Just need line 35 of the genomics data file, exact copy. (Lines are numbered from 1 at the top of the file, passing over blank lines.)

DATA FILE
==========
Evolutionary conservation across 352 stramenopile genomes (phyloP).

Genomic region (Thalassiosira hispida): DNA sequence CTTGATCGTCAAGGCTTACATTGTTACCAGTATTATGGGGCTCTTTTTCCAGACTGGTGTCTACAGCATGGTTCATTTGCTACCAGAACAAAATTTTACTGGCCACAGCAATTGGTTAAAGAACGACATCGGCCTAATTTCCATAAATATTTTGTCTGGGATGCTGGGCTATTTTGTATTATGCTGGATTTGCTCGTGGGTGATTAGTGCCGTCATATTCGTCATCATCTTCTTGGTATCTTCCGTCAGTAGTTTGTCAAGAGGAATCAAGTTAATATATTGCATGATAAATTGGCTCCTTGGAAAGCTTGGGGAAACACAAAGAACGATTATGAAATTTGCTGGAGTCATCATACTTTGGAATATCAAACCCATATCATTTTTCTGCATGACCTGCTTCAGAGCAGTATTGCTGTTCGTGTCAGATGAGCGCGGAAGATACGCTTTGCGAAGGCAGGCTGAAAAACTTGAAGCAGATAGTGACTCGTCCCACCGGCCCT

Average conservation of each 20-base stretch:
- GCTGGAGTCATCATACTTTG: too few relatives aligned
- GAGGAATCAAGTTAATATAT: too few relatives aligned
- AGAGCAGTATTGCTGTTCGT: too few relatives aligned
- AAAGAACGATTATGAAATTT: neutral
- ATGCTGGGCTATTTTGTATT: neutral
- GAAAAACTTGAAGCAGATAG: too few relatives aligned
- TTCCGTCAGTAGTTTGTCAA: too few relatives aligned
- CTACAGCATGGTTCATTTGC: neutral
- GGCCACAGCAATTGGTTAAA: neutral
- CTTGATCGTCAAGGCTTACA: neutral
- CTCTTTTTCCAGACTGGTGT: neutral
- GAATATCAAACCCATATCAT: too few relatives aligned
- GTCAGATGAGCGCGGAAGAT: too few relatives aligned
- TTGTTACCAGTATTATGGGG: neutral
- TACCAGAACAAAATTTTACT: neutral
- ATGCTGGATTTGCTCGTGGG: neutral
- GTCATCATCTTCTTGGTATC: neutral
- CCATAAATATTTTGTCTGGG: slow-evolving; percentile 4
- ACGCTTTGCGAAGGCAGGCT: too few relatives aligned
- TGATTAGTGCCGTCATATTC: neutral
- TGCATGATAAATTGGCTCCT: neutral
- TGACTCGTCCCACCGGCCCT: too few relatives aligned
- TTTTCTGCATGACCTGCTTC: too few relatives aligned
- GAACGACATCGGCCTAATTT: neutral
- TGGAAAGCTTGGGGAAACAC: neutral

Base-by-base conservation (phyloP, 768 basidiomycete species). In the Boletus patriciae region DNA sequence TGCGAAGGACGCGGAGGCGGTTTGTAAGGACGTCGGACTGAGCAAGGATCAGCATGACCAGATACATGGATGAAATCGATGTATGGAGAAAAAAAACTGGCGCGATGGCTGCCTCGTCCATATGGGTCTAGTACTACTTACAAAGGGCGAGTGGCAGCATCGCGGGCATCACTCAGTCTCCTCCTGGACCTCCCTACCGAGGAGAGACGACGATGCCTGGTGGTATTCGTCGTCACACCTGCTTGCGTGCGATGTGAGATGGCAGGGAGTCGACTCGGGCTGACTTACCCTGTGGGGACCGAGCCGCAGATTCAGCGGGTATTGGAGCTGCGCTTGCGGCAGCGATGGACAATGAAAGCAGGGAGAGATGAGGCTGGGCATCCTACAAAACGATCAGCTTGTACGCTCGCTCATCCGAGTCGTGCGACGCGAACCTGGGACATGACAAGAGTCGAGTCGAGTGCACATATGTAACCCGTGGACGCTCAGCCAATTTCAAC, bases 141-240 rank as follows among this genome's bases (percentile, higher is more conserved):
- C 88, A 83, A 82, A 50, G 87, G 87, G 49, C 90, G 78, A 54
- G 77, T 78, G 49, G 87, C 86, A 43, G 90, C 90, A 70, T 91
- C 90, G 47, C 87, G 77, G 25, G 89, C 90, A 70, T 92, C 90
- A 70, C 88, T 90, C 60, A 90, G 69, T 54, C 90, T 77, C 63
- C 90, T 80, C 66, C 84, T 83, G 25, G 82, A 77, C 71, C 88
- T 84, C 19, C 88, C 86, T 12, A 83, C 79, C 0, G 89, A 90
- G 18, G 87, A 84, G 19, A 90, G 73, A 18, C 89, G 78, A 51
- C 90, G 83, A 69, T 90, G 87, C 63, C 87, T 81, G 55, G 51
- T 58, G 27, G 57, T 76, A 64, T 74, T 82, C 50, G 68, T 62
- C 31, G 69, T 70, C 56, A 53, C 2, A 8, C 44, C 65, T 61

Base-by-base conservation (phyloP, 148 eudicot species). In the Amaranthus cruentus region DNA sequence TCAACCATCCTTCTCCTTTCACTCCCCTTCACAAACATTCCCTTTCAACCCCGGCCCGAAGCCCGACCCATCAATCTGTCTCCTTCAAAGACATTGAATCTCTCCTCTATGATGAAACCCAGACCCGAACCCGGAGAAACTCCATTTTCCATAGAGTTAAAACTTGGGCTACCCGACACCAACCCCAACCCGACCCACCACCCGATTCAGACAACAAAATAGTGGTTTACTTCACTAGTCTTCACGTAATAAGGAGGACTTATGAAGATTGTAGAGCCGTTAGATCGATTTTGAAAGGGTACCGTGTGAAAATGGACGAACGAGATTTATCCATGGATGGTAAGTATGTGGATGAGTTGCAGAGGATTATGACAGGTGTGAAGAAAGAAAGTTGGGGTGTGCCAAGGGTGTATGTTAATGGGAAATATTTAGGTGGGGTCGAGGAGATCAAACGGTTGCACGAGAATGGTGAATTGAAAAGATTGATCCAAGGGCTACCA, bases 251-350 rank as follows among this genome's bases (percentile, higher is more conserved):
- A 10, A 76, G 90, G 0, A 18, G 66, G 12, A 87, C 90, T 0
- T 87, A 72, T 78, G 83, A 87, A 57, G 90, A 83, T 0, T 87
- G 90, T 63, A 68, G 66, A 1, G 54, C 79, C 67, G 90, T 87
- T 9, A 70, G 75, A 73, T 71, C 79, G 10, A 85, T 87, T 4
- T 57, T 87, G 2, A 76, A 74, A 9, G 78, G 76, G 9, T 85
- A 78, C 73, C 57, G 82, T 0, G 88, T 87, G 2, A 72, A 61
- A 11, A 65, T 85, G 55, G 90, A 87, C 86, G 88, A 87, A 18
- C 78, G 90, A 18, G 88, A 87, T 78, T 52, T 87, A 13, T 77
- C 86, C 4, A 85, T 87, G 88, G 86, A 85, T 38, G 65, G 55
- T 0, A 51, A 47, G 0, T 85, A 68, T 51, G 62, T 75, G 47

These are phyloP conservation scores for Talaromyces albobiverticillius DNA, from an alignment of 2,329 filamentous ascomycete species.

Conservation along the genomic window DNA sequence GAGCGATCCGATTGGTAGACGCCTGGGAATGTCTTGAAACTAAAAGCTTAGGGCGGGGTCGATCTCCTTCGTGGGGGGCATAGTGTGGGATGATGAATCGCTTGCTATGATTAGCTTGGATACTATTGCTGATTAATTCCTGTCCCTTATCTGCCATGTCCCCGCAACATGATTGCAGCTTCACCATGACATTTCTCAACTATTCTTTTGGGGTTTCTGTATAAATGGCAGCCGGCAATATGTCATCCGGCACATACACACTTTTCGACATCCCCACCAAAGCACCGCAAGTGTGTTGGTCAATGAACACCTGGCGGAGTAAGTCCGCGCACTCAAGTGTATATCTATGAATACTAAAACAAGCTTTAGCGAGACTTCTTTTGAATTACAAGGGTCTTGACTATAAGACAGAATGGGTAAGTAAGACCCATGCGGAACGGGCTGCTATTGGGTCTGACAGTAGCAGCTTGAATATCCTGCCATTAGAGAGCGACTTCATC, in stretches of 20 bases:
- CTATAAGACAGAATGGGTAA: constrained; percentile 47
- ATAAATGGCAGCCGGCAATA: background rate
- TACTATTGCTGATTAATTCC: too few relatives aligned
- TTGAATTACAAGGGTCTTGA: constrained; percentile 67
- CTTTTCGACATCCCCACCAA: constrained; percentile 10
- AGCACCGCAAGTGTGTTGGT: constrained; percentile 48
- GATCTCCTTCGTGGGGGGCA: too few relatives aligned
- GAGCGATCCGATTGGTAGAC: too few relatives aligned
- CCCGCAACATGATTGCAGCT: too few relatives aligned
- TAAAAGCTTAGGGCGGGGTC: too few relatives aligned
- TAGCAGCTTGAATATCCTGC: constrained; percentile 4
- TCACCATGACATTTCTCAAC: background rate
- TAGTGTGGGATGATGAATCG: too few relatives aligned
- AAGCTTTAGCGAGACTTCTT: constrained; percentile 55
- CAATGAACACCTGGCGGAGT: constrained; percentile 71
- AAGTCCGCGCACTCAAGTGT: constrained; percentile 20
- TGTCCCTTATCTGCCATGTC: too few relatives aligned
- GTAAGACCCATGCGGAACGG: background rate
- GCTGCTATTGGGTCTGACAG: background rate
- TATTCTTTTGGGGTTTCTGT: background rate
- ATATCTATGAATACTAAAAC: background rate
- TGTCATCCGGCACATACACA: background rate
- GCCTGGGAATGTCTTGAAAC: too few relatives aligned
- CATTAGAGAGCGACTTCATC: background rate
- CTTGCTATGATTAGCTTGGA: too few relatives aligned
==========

- T 84, C 19, C 88, C 86, T 12, A 83, C 79, C 0, G 89, A 90